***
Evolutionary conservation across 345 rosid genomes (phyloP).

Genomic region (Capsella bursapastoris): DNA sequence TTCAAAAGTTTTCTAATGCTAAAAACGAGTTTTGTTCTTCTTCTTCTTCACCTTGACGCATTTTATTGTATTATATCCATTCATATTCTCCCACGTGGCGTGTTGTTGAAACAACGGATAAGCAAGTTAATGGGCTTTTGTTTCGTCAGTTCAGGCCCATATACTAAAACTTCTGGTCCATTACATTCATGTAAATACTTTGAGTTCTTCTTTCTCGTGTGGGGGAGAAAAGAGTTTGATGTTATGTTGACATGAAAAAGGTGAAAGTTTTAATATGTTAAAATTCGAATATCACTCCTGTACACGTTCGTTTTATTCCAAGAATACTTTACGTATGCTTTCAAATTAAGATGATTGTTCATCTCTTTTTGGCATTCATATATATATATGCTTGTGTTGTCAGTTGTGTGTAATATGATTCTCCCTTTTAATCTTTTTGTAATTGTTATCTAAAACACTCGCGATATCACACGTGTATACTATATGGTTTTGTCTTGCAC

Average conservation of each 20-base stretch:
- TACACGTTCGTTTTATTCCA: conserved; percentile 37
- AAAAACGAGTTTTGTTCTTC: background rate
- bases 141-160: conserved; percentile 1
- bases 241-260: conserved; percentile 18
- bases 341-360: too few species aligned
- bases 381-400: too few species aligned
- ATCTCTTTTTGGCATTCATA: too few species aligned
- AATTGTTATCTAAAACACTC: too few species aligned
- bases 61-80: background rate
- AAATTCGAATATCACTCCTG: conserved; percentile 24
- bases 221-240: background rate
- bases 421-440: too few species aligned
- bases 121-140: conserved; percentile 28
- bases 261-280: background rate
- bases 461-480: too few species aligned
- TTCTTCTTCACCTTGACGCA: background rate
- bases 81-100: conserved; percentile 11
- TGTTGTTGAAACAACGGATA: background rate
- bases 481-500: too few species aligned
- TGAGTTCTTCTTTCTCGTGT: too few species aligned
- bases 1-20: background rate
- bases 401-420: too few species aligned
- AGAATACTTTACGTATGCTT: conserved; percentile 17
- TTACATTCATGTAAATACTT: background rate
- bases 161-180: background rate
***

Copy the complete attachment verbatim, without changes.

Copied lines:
Evolutionary conservation across 345 rosid genomes (phyloP).

Genomic region (Capsella bursapastoris): DNA sequence TTCAAAAGTTTTCTAATGCTAAAAACGAGTTTTGTTCTTCTTCTTCTTCACCTTGACGCATTTTATTGTATTATATCCATTCATATTCTCCCACGTGGCGTGTTGTTGAAACAACGGATAAGCAAGTTAATGGGCTTTTGTTTCGTCAGTTCAGGCCCATATACTAAAACTTCTGGTCCATTACATTCATGTAAATACTTTGAGTTCTTCTTTCTCGTGTGGGGGAGAAAAGAGTTTGATGTTATGTTGACATGAAAAAGGTGAAAGTTTTAATATGTTAAAATTCGAATATCACTCCTGTACACGTTCGTTTTATTCCAAGAATACTTTACGTATGCTTTCAAATTAAGATGATTGTTCATCTCTTTTTGGCATTCATATATATATATGCTTGTGTTGTCAGTTGTGTGTAATATGATTCTCCCTTTTAATCTTTTTGTAATTGTTATCTAAAACACTCGCGATATCACACGTGTATACTATATGGTTTTGTCTTGCAC

Average conservation of each 20-base stretch:
- TACACGTTCGTTTTATTCCA: conserved; percentile 37
- AAAAACGAGTTTTGTTCTTC: background rate
- bases 141-160: conserved; percentile 1
- bases 241-260: conserved; percentile 18
- bases 341-360: too few species aligned
- bases 381-400: too few species aligned
- ATCTCTTTTTGGCATTCATA: too few species aligned
- AATTGTTATCTAAAACACTC: too few species aligned
- bases 61-80: background rate
- AAATTCGAATATCACTCCTG: conserved; percentile 24
- bases 221-240: background rate
- bases 421-440: too few species aligned
- bases 121-140: conserved; percentile 28
- bases 261-280: background rate
- bases 461-480: too few species aligned
- TTCTTCTTCACCTTGACGCA: background rate
- bases 81-100: conserved; percentile 11
- TGTTGTTGAAACAACGGATA: background rate
- bases 481-500: too few species aligned
- TGAGTTCTTCTTTCTCGTGT: too few species aligned
- bases 1-20: background rate
- bases 401-420: too few species aligned
- AGAATACTTTACGTATGCTT: conserved; percentile 17
- TTACATTCATGTAAATACTT: background rate
- bases 161-180: background rate